The head of the General Services Administration forced to resign after spending $835,000 to take 300 federal employees to Las Vegas, where they were entertained by a clown, a mind reader and put up at luxury hotels. $75,000 was spent to put on a bicycle building training session but no mention is made of anyone playing golf. So what’s the problem?
Daily Archives: April 2, 2012
Of course, as an affirmative action player he probably didn’t pay a thing but he’d be entitled to a refund if he had.
President Obama made a statement today whose ignorance is all the more stunning for his once having been a part-time professor of constitutional law. National Journal has the report:
Obama said he was confident Monday that the healthcare reform law will be upheld by the Supreme Court because it is constitutional.
“Ultimately I’m confident that the Supreme Court will not take what would be an unprecedented, extraordinary step of overturning a law that was passed by a strong majority of a democratically-elected Congress,” he told reporters in the Rose Garden.
[Taranto]: Unprecedented? Even Linda Greenhouse would mock him for saying that. Did he sleep through the Harvard Law class on Marbury v. Madison?
Marbury is the first case taught in constitutional law classes because it was the first case from the newly-created Supreme Court that established the principle that the Supreme Court could determine whether a law enacted by Congress was unconstitutional. Marbury found the law in question unconstitutional and overturned it. Now that was unprecedented, back in 1803, but even a community organizer affirmative action Harvard “lawyer” should know that Marbury established the very precedent he now claims would be unprecedented.
But probably later.27 Vineyard Lane is back again, asking $2.995 but promising a new gravel driveway and laundry room this time. We’re at 909 DOM and counting on this old house, at prices ranging from $4.995 million (2007) to $2.8 million (last month). Not a bad house, albeit under 3,000 square feet and probably destined for the dumpster, but it sits on a hill overlooking the swamp of a front yard. I’m just guessing, but I’d think most buyers for a new house on this road will be looking for a more impressive approach. Still, there’s 3 1/2 acres here, and if you can find a way to keep clear of those swampy bits and find space to build a whopper, FAR won’t stop you.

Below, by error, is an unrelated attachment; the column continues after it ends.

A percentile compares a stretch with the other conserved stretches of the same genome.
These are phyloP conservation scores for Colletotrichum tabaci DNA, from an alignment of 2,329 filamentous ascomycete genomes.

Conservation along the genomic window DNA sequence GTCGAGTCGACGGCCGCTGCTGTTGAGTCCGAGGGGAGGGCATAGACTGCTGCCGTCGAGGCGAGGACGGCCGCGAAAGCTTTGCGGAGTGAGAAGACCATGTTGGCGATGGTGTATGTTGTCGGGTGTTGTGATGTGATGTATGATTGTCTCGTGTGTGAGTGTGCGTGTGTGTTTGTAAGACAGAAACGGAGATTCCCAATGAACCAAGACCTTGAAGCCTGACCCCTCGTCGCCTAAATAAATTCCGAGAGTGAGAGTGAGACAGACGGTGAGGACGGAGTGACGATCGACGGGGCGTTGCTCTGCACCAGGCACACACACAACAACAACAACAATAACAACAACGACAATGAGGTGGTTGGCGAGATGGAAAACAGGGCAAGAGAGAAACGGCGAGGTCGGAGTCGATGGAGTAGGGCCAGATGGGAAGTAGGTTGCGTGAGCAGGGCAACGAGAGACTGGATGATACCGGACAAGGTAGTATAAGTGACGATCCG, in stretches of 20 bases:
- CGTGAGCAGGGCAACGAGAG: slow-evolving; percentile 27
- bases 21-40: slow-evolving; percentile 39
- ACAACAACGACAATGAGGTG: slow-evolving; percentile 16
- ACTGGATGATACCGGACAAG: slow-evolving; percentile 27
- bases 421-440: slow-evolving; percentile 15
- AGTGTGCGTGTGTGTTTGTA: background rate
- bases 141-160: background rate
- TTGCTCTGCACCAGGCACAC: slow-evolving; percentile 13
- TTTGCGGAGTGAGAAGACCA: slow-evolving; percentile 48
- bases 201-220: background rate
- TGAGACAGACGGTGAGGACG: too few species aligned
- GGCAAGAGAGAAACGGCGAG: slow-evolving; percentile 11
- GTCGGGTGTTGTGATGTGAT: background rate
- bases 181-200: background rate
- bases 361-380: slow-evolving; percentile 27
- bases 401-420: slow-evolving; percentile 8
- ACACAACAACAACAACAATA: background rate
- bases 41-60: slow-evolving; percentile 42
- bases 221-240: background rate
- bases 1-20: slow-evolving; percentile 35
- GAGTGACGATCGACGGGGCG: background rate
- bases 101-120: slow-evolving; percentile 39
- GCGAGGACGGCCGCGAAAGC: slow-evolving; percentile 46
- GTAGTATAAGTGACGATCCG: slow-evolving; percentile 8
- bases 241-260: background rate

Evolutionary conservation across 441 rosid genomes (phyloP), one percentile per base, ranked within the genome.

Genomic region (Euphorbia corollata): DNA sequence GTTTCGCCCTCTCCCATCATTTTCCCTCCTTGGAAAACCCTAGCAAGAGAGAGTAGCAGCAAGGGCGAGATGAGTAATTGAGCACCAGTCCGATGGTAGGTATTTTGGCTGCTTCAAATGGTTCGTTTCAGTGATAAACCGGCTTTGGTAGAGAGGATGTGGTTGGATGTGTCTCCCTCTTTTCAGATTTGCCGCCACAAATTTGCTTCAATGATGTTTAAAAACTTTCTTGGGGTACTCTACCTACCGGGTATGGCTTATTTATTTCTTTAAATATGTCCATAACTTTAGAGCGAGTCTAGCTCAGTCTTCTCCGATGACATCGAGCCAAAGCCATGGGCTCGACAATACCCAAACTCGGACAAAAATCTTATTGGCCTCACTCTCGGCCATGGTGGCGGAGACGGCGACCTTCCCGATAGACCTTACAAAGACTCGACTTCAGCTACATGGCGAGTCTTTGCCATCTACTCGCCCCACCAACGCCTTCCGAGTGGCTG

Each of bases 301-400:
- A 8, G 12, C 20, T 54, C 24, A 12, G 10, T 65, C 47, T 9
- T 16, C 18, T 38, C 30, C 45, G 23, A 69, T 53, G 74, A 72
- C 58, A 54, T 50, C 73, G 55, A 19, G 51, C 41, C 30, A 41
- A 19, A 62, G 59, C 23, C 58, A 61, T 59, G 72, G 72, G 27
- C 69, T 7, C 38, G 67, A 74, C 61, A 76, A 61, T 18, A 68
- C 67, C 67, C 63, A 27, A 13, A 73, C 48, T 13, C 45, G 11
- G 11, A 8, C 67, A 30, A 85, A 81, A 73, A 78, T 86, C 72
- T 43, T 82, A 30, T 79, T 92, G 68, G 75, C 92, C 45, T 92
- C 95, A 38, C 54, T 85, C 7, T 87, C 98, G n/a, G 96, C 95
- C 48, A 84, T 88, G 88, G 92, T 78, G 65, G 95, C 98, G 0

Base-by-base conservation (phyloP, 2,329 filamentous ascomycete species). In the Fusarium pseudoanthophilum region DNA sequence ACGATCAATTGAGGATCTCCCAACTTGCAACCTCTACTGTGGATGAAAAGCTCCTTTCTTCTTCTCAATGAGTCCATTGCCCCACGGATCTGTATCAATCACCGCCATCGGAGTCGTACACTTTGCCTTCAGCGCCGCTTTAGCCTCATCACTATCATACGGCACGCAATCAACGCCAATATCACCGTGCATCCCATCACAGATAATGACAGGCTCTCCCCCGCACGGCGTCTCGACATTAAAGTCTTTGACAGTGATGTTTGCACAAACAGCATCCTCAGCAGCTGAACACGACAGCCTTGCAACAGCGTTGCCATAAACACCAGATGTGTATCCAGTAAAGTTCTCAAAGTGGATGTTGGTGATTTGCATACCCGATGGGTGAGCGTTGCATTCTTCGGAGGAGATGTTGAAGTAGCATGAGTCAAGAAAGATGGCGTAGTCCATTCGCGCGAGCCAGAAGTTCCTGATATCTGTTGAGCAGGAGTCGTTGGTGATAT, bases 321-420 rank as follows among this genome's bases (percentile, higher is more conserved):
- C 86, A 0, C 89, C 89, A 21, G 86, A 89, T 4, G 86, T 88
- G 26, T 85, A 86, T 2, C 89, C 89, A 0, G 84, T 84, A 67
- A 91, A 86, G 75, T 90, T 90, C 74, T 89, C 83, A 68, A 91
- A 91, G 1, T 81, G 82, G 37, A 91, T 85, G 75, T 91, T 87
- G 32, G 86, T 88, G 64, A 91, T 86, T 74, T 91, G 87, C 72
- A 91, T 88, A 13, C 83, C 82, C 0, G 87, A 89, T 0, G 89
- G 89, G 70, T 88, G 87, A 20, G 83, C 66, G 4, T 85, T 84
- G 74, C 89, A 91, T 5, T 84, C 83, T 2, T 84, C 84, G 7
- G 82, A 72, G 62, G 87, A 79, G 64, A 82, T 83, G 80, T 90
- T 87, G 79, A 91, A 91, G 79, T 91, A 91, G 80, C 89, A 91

The state legislature of Arizona has passed a bill that vastly broadens telephone harassment laws and applies them to the Internet and other means of electronic communication.
The law, which is being pushed under the guise of an anti-bullying campaign, would mean that anything communicated or published online that was deemed to be “offensive” by the state, including editorials, illustrations, and even satire could be criminally punished.
The bill is sweepingly broad, and would make it a crime to communicate via electronic means speech that is intended to ‘annoy,’ ‘offend,’ ‘harass’ or ‘terrify,’ as well as certain sexual speech. Because the bill is not limited to one-to-one communications, H.B. 2549 would apply to the Internet as a whole, thus criminalizing all manner of writing, cartoons, and other protected material the state finds offensive or annoying.”
This type of legislation is far from unprecedented. Last year, former president Bill Clinton proposed a law to censor internet speech. “It would be a legitimate thing to do,” Clinton said in an interview that aired on CNBC. Clinton suggested the government should set-up an agency that monitors all media speech for supposed factual errors.